Theatre

Theatre Review: Siren (Interactive Zoom Event)

Now that the cinemas and theatres are at last reopening their doors and dusting down the cobwebs post-lockdown, the idea of sitting at a laptop at home watching a performance done entirely on little video squares within a fiddly app doesn’t seem as enticing as it once did. But those rushing out to experience live theatre again would be best carving out some screen time in their schedules so they can experience Siren – an innovative, imaginative piece of storytelling that delivers the kind of intimate, immersive experience live theatre just can’t deliver.

Straight to the point, Siren is easily one of the best interactive Zoom productions we’ve sat through (and we’ve sat through some good ones over the past few months, believe us!). The brainchild of co-writers Grace Davis and James Dillon (the latter of which also stars as the main protagonist Jacob), Siren puts the audience right at the heart of a routine space mission to investigate a research vessel that has suddenly ceased contact. The result is an engrossing sci-fi horror story that ekes out every morsel of tension possible within its 90 minute runtime to full effect.

Said-tension comes about slowly but surely through the unfolding story, which is tailored to ensure the audience are at the heart of the adventure onscreen. Upon joining the Zoom call, audience members are evaluated through a series of hypotheticals and assigned appropriate Mission Control duties on the ground, each of which come with specific roles for the individual to undertake within the narrative. Together, you guide pilot Jacob through the depths of the abandoned vessel, with both you and him ably assisted by his trusted artificial intelligence companion E.A.R.L (voiced by Carl Dolamore). Both lead performers are excellent throughout and highly adept at improvisation and adaption, especially when the aforementioned tension ramps up and the audience are forced to take more control of the narrative, thereby determining how it ultimately concludes.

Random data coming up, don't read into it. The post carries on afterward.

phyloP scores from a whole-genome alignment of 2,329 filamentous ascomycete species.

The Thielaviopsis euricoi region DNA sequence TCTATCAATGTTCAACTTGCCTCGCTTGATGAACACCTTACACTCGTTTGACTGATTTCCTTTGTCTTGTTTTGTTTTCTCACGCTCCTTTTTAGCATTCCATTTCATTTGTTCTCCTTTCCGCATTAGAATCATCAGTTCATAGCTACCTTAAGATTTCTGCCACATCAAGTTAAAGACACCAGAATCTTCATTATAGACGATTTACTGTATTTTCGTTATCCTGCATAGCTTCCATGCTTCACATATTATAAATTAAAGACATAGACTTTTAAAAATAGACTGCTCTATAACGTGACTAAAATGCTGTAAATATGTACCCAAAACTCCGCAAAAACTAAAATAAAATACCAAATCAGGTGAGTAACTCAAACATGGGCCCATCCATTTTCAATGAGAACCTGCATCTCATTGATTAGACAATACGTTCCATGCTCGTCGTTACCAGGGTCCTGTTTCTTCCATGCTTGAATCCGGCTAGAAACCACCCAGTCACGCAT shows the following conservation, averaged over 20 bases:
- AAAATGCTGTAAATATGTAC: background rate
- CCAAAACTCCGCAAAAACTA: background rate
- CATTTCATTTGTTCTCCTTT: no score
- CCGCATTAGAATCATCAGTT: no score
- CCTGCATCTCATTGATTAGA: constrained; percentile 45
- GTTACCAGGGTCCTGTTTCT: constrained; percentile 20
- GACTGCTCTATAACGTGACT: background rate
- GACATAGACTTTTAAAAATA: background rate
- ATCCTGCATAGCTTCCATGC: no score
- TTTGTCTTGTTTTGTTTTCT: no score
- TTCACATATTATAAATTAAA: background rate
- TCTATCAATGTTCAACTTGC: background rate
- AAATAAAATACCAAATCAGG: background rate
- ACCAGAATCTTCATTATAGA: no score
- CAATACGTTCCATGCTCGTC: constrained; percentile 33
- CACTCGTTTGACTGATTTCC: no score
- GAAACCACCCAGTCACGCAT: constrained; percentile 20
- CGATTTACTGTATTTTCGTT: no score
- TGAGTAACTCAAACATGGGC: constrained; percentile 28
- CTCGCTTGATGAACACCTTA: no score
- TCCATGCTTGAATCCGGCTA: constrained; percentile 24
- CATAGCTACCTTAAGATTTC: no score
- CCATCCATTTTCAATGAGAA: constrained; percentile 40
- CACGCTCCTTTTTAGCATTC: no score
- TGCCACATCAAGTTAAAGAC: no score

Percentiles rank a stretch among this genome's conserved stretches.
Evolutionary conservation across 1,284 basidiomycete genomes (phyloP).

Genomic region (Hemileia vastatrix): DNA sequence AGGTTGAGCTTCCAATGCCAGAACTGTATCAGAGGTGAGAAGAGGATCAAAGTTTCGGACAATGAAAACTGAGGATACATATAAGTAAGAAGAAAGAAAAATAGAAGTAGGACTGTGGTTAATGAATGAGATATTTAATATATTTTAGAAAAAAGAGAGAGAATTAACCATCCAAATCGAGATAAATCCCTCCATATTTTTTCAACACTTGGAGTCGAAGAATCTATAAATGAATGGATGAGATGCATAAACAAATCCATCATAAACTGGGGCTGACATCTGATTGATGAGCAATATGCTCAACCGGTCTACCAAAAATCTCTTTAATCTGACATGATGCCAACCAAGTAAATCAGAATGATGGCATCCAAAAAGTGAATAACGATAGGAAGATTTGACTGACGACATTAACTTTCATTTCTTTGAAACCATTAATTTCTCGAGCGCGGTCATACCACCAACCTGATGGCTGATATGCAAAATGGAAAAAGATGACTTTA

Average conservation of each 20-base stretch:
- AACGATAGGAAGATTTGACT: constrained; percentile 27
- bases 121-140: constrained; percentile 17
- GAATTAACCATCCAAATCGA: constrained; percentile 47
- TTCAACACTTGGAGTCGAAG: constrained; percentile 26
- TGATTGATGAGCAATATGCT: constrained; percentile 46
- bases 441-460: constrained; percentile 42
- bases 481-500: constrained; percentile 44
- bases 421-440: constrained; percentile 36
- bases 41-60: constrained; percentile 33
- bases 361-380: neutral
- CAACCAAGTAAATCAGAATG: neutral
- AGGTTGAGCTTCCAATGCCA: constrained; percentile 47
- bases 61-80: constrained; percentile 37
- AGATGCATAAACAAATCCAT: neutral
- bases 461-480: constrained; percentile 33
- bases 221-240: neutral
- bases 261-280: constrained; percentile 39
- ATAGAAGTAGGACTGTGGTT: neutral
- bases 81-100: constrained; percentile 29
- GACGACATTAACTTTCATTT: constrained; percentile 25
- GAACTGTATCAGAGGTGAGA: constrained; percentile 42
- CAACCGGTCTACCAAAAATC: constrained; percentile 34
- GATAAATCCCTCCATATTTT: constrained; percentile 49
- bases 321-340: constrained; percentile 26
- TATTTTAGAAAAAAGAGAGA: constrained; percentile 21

It’s this that truly is Siren‘s ace in the hole, with multiple alternate endings possible, all driven by decisions the audience make in the heat of the moment. Even with this flexibility, the end result is an intricate little horror story whichever way it goes, cherry picking from the best sci-fi horrors franchises like Dead Space and Alien to deliver plenty of incident and a few genuine jump-inducing scares to boot. In its most tense and thrilling moments, the whole affair has the feel of playing a particularly engrossing video game, right down to the inventive puzzles and challenges!

Production values also play an invaluable part in making the whole event work. The sci-fi trappings lend themselves well to Zoom platform and the production looks incredibly polished, with excellent attention to detail on display throughout. The use of green-screen backgrounds, electronic music, graphics and pre-recorded footage all lend the show an immersive sci-fi aesthetic, whilst the incredibly detailed and layered sound design plays a vital role in upping the ante and delivering some truly disturbing moments of aural horror throughout. Headphones are definitely recommended!

Theatres and cinemas deserve a lot of love right now, but so does Siren, which delivers a perfect evening for fans of immersive theatre, horror and science fiction. Utilising the limiting Zoom format and taking advantage of the possibilities said-format offers to full dramatic effect, the end result is a breathtaking, engrossing and perfectly-paced horror adventure loaded with genuine tension and ingenious set pieces! A must-see show worth staying home for!

Siren returns later this year, follow them on Instagram for news on upcoming performance dates and show announcements.

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